Today’s case is a partially published decision about a partial reversal of a plaintiff verdict in California. So, we are only going to discuss select parts of the decision. It’s a long one and there are large sections about plaintiff’s counsel’s misconduct during trial and excessive damage awards. It is also a joint medical malpractice and product liability case. So, when you strip away the rest, we get down to a handful of legal rulings that we are truly interested in.

The case is Bigler-Engler v. Breg, Inc., 2016 Ca. App. LEXIS 921 (Cal. App. Oct. 28, 2016) and involves the use of a cold therapy medical device, available only upon prescription. Plaintiff underwent arthroscopic knee surgery, following which her surgeon prescribed use of the device to aid in recovery. Id. at *5-6. Plaintiff rented the device from her surgeon’s medical practice. Id. at *7. Upon discharge after surgery, plaintiff was advised to use the device at a certain temperature “as much as possible.” Id. at *8. Plaintiff’s use of the device and the instructions she received from her surgeon are explained in more detail in the opinion, but ultimately, plaintiff developed severe skin damage that required multiple plastic surgeries and scar reduction surgeries. Id. at *9-13.

Plaintiff file suit against her surgeon, the medical practice, and the device manufacturer. The jury found against the manufacturer on plaintiff’s claims for design defect, failure to warn, and intentional concealment. Id. at *19. The jury also awarded punitive damages against the manufacturer on the intentional concealment claim. Id. On appeal, the court overturned the intentional concealment verdict, which also meant reversing the punitive damages verdict. But, the court upheld the trial court’s decision not to instruct the jury on the learned intermediary doctrine finding it did not apply to a medical device intended to be operated directly by the patient.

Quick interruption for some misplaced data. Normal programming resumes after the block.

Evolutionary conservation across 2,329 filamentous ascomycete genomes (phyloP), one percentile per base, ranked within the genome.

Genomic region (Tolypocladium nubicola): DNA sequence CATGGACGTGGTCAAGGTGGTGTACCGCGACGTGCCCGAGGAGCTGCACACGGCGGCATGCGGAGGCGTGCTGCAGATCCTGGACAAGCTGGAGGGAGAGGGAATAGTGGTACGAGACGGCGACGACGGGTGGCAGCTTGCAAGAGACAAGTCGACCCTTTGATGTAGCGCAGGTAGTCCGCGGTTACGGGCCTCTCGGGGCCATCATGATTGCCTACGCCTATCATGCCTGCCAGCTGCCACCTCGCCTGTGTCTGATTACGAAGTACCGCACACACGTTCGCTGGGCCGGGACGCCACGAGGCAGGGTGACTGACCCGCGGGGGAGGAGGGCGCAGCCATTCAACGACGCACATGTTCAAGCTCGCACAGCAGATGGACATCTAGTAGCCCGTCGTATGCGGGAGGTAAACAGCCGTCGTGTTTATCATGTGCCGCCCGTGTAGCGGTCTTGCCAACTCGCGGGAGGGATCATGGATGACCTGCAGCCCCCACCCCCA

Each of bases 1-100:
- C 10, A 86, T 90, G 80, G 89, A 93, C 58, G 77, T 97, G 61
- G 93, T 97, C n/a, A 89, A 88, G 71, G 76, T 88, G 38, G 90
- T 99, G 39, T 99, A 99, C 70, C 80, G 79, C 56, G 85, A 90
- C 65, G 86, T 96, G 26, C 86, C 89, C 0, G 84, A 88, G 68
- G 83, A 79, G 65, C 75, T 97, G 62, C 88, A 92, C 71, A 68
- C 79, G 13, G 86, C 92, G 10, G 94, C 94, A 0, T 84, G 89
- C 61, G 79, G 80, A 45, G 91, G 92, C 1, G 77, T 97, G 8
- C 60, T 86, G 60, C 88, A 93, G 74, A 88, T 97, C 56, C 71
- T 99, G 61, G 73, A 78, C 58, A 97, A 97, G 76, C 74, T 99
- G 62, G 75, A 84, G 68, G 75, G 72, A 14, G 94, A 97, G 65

Continue Reading A Fraudulent Concealment Win Coupled with an Unfavorable Learned Intermediary Ruling

We (in its blog-specific singular version) are longstanding country music fans. There is backstory – call us when you are in Philadelphia and we will tell you about it over coffee. Suffice it to say that Nashville, the Grand Ole Opry, and country greats from the 1970’s and 1980’s occupy a significant and permanent place in our soul.  So we were moved by a new video making the rounds of social media today. Entitled “Forever Country,” it is features 30 Country Music Association Award winners – both modern and legendary – in a beautiful montage celebrating 50 years of the CMA awards. You can see it here. There is also some pretty cool irony in the choice of “Take Me Home, Country Roads” as the song that opens the video and winds its way throughout. In 1975, John Denver was nominated as Country Music Association Entertainer of the Year. The previous year’s winner, Charlie Rich, was a bit “in his cups,” as they say, when he read the nominations. As he announced Denver as the winner, he struck a match and lit the card on fire in protest, because he did not think Denver was truly “country.” Happy to debate that when we have coffee, but we (unashamedly) love John Denver, as our office neighbors will attest. We are happy that Denver’s signature song was used in this celebration of country music. If it wins him some new fans, better late than never.